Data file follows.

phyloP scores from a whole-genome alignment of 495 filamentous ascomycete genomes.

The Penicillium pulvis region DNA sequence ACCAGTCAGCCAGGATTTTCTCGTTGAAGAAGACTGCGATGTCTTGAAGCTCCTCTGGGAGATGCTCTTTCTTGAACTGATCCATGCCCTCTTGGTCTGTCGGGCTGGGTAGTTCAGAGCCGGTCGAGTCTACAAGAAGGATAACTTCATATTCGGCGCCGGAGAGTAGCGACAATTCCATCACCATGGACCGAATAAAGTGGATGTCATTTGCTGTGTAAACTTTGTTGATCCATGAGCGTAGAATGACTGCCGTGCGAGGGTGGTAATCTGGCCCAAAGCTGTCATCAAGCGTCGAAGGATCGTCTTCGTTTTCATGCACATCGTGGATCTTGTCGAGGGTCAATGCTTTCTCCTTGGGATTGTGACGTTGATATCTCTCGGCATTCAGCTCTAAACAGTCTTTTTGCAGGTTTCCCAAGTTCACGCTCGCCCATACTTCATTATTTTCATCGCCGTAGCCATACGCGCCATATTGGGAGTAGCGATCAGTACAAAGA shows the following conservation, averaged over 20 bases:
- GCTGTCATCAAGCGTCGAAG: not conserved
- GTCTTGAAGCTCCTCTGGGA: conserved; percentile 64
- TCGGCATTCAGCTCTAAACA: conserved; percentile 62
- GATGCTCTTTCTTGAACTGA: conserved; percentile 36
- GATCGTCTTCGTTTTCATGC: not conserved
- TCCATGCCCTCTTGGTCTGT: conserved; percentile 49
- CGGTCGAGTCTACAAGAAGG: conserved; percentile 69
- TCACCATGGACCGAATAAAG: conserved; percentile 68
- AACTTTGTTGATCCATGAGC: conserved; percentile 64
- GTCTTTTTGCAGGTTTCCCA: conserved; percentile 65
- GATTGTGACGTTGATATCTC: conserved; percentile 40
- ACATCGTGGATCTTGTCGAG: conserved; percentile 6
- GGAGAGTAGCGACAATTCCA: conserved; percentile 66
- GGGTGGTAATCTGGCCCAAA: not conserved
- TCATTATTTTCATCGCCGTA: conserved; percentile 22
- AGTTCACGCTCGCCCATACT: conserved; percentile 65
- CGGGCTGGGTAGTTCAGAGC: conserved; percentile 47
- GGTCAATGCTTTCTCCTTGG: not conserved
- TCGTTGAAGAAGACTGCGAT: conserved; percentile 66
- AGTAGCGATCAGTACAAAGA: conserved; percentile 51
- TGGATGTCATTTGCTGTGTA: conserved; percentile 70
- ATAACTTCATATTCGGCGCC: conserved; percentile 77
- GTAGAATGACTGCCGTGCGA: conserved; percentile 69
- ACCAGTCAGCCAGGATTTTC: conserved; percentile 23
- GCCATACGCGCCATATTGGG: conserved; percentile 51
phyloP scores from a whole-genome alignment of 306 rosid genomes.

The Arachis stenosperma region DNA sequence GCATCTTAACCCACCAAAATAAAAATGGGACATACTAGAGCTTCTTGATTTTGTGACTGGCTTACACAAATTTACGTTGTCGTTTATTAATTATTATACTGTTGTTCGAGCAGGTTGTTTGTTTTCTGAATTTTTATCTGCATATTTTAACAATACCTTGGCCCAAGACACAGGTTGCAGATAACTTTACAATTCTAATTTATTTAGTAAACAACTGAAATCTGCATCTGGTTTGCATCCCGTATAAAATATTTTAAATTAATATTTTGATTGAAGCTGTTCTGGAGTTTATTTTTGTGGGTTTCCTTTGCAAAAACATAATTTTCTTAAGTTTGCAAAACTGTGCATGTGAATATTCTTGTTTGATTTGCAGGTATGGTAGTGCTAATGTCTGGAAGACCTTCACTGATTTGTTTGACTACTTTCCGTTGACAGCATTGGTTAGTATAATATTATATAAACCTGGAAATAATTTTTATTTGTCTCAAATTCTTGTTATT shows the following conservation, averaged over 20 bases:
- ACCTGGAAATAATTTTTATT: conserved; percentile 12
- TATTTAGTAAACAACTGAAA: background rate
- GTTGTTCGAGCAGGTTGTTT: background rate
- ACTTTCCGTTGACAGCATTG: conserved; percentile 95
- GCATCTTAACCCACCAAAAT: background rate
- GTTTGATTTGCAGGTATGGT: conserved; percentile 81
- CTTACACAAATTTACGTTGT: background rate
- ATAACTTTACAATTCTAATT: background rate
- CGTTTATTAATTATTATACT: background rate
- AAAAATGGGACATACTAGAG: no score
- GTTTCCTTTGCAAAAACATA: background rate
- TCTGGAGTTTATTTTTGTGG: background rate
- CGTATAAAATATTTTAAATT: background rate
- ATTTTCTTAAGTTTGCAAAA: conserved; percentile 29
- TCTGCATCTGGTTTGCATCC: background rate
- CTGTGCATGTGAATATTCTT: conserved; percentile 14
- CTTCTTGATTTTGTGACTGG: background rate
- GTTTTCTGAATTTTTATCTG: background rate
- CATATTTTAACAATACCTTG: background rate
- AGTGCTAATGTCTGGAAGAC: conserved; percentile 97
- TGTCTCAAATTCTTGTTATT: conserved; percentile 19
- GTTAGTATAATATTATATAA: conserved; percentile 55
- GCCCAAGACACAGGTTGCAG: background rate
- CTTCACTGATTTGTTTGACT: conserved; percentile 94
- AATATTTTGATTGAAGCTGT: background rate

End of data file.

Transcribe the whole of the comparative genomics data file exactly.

phyloP scores from a whole-genome alignment of 495 filamentous ascomycete genomes.

The Penicillium pulvis region DNA sequence ACCAGTCAGCCAGGATTTTCTCGTTGAAGAAGACTGCGATGTCTTGAAGCTCCTCTGGGAGATGCTCTTTCTTGAACTGATCCATGCCCTCTTGGTCTGTCGGGCTGGGTAGTTCAGAGCCGGTCGAGTCTACAAGAAGGATAACTTCATATTCGGCGCCGGAGAGTAGCGACAATTCCATCACCATGGACCGAATAAAGTGGATGTCATTTGCTGTGTAAACTTTGTTGATCCATGAGCGTAGAATGACTGCCGTGCGAGGGTGGTAATCTGGCCCAAAGCTGTCATCAAGCGTCGAAGGATCGTCTTCGTTTTCATGCACATCGTGGATCTTGTCGAGGGTCAATGCTTTCTCCTTGGGATTGTGACGTTGATATCTCTCGGCATTCAGCTCTAAACAGTCTTTTTGCAGGTTTCCCAAGTTCACGCTCGCCCATACTTCATTATTTTCATCGCCGTAGCCATACGCGCCATATTGGGAGTAGCGATCAGTACAAAGA shows the following conservation, averaged over 20 bases:
- GCTGTCATCAAGCGTCGAAG: not conserved
- GTCTTGAAGCTCCTCTGGGA: conserved; percentile 64
- TCGGCATTCAGCTCTAAACA: conserved; percentile 62
- GATGCTCTTTCTTGAACTGA: conserved; percentile 36
- GATCGTCTTCGTTTTCATGC: not conserved
- TCCATGCCCTCTTGGTCTGT: conserved; percentile 49
- CGGTCGAGTCTACAAGAAGG: conserved; percentile 69
- TCACCATGGACCGAATAAAG: conserved; percentile 68
- AACTTTGTTGATCCATGAGC: conserved; percentile 64
- GTCTTTTTGCAGGTTTCCCA: conserved; percentile 65
- GATTGTGACGTTGATATCTC: conserved; percentile 40
- ACATCGTGGATCTTGTCGAG: conserved; percentile 6
- GGAGAGTAGCGACAATTCCA: conserved; percentile 66
- GGGTGGTAATCTGGCCCAAA: not conserved
- TCATTATTTTCATCGCCGTA: conserved; percentile 22
- AGTTCACGCTCGCCCATACT: conserved; percentile 65
- CGGGCTGGGTAGTTCAGAGC: conserved; percentile 47
- GGTCAATGCTTTCTCCTTGG: not conserved
- TCGTTGAAGAAGACTGCGAT: conserved; percentile 66
- AGTAGCGATCAGTACAAAGA: conserved; percentile 51
- TGGATGTCATTTGCTGTGTA: conserved; percentile 70
- ATAACTTCATATTCGGCGCC: conserved; percentile 77
- GTAGAATGACTGCCGTGCGA: conserved; percentile 69
- ACCAGTCAGCCAGGATTTTC: conserved; percentile 23
- GCCATACGCGCCATATTGGG: conserved; percentile 51
phyloP scores from a whole-genome alignment of 306 rosid genomes.

The Arachis stenosperma region DNA sequence GCATCTTAACCCACCAAAATAAAAATGGGACATACTAGAGCTTCTTGATTTTGTGACTGGCTTACACAAATTTACGTTGTCGTTTATTAATTATTATACTGTTGTTCGAGCAGGTTGTTTGTTTTCTGAATTTTTATCTGCATATTTTAACAATACCTTGGCCCAAGACACAGGTTGCAGATAACTTTACAATTCTAATTTATTTAGTAAACAACTGAAATCTGCATCTGGTTTGCATCCCGTATAAAATATTTTAAATTAATATTTTGATTGAAGCTGTTCTGGAGTTTATTTTTGTGGGTTTCCTTTGCAAAAACATAATTTTCTTAAGTTTGCAAAACTGTGCATGTGAATATTCTTGTTTGATTTGCAGGTATGGTAGTGCTAATGTCTGGAAGACCTTCACTGATTTGTTTGACTACTTTCCGTTGACAGCATTGGTTAGTATAATATTATATAAACCTGGAAATAATTTTTATTTGTCTCAAATTCTTGTTATT shows the following conservation, averaged over 20 bases:
- ACCTGGAAATAATTTTTATT: conserved; percentile 12
- TATTTAGTAAACAACTGAAA: background rate
- GTTGTTCGAGCAGGTTGTTT: background rate
- ACTTTCCGTTGACAGCATTG: conserved; percentile 95
- GCATCTTAACCCACCAAAAT: background rate
- GTTTGATTTGCAGGTATGGT: conserved; percentile 81
- CTTACACAAATTTACGTTGT: background rate
- ATAACTTTACAATTCTAATT: background rate
- CGTTTATTAATTATTATACT: background rate
- AAAAATGGGACATACTAGAG: no score
- GTTTCCTTTGCAAAAACATA: background rate
- TCTGGAGTTTATTTTTGTGG: background rate
- CGTATAAAATATTTTAAATT: background rate
- ATTTTCTTAAGTTTGCAAAA: conserved; percentile 29
- TCTGCATCTGGTTTGCATCC: background rate
- CTGTGCATGTGAATATTCTT: conserved; percentile 14
- CTTCTTGATTTTGTGACTGG: background rate
- GTTTTCTGAATTTTTATCTG: background rate
- CATATTTTAACAATACCTTG: background rate
- AGTGCTAATGTCTGGAAGAC: conserved; percentile 97
- TGTCTCAAATTCTTGTTATT: conserved; percentile 19
- GTTAGTATAATATTATATAA: conserved; percentile 55
- GCCCAAGACACAGGTTGCAG: background rate
- CTTCACTGATTTGTTTGACT: conserved; percentile 94
- AATATTTTGATTGAAGCTGT: background rate